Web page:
The convoy was operated by Kellogg, Brown & Root, which supplies the food services to 4th Infantry Division forces, sources said. The firm is a subsidiary of Halliburton Co., which Vice President Dick Cheney formerly led.

The drivers were not Iraqis, sources said, but their nationalities were not released.

Insurgents opened fire on the convoy with small arms, sources said. A military unit was traveling with the convoy, and troops from the 1st Brigade responded to a call for help.

U.S.: Saddam order warned against jihadists

U.S. officials said Wednesday that a document found when Saddam was captured warned supporters to be wary of cooperating with foreign jihadists.

The directive, which appears to have been written after Saddam was ousted in April, advises his supporters not to get too close to Islamic jihadists coming into Iraq from other countries, officials said.

The document would seem to contradict the assertion by some Bush administration officials about possible close cooperation between Saddam's government and al Qaeda. But U.S. officials warned against making too much of the new evidence. (Full story)

Suicide car bombing kills 5

A car bombing at an Iraqi police station in Baqubah killed five people and wounded at least 29 others Wednesday, Kimmitt said.

Two civilians, a police officer and two members of the Iraqi Civil Defense Corps were among the dead, he said.

An initial investigation indicated an improvised explosive device of artillery round grenades was placed in small car near the station, Kimmitt said.

Nine Iraqi police and two members of the defense corps were among the wounded, he said. The coalition suffered no casualties.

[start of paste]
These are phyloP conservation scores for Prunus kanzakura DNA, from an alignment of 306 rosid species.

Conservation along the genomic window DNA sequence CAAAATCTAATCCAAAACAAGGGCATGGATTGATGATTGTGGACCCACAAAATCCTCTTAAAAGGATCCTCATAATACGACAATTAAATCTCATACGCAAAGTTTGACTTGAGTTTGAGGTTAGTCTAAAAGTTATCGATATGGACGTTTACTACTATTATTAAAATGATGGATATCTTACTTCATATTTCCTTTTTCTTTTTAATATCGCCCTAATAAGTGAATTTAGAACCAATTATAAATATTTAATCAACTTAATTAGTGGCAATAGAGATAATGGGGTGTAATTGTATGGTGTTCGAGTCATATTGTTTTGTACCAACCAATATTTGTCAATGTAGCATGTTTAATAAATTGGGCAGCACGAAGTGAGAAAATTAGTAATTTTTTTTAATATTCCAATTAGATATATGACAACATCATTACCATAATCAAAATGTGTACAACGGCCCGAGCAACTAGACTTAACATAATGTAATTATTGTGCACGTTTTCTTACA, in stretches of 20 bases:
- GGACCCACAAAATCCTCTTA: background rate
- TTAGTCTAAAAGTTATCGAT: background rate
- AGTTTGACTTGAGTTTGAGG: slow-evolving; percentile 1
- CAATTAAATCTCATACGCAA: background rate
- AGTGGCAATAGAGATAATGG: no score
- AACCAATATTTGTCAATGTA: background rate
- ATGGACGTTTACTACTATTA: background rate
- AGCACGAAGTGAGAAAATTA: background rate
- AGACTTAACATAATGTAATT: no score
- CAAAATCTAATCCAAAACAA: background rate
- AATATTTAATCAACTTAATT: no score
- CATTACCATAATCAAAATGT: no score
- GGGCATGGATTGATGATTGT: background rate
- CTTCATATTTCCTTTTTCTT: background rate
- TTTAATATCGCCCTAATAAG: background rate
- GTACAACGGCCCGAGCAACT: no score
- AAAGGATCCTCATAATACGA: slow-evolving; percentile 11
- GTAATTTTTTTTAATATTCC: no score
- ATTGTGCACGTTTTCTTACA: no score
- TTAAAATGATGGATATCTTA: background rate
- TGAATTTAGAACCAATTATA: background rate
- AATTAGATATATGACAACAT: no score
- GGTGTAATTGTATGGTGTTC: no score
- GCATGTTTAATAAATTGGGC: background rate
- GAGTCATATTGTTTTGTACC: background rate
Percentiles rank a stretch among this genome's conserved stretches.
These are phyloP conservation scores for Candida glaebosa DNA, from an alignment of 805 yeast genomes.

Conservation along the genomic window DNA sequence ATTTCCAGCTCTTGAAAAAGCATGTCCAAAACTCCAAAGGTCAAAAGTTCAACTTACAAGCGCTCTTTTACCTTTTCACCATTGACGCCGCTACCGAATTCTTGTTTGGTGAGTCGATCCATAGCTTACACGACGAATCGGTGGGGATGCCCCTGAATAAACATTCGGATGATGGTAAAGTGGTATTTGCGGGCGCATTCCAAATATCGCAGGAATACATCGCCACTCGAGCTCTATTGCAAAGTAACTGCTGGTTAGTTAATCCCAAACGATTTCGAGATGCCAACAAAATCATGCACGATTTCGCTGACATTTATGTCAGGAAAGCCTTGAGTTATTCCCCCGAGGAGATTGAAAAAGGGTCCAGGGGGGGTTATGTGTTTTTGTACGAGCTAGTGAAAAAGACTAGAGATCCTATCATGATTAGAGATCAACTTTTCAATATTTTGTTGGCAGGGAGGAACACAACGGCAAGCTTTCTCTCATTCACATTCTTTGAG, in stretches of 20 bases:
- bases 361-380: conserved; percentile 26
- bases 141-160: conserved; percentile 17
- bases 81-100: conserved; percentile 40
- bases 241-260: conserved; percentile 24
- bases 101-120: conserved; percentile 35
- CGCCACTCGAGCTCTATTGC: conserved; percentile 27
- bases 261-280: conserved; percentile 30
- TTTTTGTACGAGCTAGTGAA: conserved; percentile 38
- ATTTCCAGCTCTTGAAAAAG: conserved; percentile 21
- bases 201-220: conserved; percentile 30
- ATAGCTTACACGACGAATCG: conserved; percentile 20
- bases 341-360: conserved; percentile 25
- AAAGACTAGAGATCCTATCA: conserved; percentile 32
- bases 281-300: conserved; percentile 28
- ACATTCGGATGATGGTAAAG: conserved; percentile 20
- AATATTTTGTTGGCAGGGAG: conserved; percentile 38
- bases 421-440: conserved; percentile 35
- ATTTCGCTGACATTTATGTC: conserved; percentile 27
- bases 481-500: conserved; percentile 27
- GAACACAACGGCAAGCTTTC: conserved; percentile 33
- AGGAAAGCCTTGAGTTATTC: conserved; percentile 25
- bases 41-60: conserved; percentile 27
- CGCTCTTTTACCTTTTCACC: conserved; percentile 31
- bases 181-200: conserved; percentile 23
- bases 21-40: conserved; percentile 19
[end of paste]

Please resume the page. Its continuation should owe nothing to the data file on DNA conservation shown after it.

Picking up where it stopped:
Police said the car bomber taped his foot to the gas pedal so there was no way to stop the vehicle.

U.S. troops found two more improvised explosive devices nearby and disarmed them, Kimmitt said.

Last week, a man on a bicycle packed with explosives blew himself up in front of a Baqubah mosque during Friday prayers, killing four people and wounding dozens.

Other developments

• In northern Iraq, dozens of leading Baathists denounced the party and declared their support for the coalition. More than 50 leaders met in the Ash Shurah city hall, south of Mosul.

• The U.N. Security Council will hold a closed-door meeting Monday in New York with members of the U.S.-appointed Iraq Governing Council, said Heraldo Muņoz, Chile's ambassador to the United Nations and president of the Security Council for January. Governing Council members also are set to sit down that day with U.N. Secretary-General Kofi Annan and senior representatives of the U.S.-led Coalition Provisional Authority.

• In a political transition for Iraq, the United States has been adjusting its plan for a caucus-elected assembly to address concerns of Iraqis -- in particular those of a prominent Shiite leader, Grand Ayatollah Ali Sistani, Bush administration officials said Tuesday. One official said the United States is working on a "hybrid plan" in which direct elections would be held in Baghdad and surrounding towns, an area dominated by Shiites, while other areas of the country would have caucuses. Sistani has called for direct elections. The United States has said creating an electoral infrastructure would be impossible before the June 30 deadline to hand back political control to the Iraqis.

CNN's David Ensor, Karl Penhaul, Ram Ramgopal and Alphonso Van Marsh contributed to this report.